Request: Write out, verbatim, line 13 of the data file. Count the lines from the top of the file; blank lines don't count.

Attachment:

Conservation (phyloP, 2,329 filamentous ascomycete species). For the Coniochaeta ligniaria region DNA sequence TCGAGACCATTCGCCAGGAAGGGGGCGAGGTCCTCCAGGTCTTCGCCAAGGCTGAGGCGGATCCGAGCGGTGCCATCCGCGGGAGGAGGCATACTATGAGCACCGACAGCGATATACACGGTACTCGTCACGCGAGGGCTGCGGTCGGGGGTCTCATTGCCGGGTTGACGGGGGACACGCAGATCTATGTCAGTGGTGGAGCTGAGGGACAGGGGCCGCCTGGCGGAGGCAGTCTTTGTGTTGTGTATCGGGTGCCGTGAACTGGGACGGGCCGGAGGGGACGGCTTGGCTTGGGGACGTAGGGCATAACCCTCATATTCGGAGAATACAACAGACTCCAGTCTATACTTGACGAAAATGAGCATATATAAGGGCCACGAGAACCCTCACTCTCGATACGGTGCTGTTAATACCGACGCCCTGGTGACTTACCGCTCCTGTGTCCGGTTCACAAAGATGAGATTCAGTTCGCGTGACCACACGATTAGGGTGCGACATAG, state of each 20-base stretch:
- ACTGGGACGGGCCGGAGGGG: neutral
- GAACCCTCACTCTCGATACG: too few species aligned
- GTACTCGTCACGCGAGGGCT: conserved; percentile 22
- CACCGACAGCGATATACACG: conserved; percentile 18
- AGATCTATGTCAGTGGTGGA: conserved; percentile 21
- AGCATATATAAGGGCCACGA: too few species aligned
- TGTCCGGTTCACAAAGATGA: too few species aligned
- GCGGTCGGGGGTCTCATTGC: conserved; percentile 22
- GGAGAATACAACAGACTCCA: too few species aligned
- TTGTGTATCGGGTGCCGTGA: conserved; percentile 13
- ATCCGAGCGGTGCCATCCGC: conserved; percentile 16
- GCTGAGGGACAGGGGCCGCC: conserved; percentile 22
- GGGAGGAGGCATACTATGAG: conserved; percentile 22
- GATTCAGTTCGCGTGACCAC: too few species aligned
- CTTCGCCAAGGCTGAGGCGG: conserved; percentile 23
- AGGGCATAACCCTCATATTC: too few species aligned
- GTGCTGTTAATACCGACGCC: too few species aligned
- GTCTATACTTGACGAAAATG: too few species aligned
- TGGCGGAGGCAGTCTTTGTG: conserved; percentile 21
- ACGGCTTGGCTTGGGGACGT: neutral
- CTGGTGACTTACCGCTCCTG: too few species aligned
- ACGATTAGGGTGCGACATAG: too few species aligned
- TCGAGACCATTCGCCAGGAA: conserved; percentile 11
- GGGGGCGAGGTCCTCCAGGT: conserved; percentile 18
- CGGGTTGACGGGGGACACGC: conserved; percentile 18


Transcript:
- GCTGAGGGACAGGGGCCGCC: conserved; percentile 22